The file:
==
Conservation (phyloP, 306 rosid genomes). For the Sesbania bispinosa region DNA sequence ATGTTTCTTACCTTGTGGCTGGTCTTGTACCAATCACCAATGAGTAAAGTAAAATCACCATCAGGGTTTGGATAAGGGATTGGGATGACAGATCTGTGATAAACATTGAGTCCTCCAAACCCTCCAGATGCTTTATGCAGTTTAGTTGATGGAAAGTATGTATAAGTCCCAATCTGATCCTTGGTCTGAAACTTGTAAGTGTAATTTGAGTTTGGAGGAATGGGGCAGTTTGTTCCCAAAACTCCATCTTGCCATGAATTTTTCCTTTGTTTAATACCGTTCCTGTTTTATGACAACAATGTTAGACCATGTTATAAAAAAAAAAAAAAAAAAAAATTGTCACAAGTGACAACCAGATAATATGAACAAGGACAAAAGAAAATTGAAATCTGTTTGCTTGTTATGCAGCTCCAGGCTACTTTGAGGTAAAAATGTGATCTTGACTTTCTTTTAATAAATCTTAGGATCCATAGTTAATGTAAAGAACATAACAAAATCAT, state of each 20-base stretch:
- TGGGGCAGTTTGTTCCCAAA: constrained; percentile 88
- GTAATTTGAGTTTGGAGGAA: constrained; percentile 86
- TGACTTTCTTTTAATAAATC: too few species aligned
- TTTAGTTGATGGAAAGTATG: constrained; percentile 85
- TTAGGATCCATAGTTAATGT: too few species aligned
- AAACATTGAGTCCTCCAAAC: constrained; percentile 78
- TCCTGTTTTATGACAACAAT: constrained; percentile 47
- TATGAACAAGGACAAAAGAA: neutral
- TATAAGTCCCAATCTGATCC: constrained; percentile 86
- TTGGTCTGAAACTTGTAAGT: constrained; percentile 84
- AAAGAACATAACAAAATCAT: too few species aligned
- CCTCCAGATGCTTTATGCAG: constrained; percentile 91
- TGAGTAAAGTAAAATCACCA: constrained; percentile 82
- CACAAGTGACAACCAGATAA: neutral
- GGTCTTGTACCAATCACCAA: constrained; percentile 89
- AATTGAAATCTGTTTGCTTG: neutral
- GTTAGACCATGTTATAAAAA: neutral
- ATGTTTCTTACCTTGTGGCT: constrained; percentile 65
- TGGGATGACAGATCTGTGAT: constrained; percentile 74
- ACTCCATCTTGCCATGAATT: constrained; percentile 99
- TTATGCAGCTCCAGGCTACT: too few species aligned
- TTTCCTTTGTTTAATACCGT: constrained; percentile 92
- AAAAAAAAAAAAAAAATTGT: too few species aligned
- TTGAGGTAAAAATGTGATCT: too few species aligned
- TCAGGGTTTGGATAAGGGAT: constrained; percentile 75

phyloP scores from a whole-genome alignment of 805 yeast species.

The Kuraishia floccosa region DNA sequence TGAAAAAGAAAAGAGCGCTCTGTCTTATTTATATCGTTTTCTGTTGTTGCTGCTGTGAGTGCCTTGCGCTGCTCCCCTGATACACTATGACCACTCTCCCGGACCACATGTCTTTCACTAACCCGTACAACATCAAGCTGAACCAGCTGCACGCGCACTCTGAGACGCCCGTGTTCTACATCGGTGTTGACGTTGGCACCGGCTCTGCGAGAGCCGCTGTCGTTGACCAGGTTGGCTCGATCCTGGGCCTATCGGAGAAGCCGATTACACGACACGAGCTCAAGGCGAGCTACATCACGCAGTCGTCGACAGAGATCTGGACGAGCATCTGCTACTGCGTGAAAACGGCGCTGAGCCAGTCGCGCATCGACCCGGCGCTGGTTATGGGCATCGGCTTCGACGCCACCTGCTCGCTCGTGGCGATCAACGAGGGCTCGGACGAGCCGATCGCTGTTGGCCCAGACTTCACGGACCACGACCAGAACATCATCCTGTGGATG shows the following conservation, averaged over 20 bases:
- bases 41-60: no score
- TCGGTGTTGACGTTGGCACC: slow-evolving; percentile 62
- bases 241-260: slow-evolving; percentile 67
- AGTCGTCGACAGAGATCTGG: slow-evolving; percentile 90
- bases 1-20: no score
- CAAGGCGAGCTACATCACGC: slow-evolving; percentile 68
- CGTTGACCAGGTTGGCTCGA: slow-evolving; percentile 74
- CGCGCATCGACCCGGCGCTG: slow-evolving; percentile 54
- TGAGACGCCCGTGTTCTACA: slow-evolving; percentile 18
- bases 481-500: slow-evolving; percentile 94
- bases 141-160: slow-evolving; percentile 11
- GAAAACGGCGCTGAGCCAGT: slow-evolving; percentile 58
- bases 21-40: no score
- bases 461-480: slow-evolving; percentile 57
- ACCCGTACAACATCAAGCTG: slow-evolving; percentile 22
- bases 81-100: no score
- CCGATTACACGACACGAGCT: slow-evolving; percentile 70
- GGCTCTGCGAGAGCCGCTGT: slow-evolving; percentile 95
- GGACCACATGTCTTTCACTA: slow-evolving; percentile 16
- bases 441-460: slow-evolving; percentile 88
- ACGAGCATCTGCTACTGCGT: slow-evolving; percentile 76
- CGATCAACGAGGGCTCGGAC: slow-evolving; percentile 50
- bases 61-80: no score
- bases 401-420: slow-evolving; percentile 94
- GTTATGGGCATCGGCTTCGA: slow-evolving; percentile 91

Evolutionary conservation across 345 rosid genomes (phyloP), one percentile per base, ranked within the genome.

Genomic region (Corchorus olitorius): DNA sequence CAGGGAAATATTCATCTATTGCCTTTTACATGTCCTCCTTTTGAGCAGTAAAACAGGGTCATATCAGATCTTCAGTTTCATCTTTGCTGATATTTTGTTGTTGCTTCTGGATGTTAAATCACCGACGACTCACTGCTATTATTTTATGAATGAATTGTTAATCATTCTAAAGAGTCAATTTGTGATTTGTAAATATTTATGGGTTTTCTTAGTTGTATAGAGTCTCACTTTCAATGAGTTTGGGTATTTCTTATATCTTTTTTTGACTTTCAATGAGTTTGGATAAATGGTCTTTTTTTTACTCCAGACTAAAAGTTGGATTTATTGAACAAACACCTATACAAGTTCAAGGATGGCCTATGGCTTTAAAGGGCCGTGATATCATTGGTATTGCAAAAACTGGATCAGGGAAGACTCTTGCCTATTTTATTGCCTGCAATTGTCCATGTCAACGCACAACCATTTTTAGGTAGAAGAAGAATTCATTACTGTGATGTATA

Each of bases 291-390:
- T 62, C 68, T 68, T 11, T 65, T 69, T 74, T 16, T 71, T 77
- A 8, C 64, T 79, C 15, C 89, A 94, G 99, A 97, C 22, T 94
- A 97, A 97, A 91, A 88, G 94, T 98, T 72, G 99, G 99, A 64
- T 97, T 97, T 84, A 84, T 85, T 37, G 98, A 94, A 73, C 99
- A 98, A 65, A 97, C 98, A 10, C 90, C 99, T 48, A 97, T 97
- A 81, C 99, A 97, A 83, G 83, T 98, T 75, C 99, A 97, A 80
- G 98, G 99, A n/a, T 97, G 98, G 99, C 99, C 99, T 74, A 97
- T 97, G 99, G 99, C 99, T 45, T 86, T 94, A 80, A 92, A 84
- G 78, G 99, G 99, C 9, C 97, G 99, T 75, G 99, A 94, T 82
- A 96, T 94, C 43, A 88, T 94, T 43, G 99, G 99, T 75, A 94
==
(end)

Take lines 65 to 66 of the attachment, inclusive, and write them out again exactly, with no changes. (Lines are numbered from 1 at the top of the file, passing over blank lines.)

- G 78, G 99, G 99, C 9, C 97, G 99, T 75, G 99, A 94, T 82
- A 96, T 94, C 43, A 88, T 94, T 43, G 99, G 99, T 75, A 94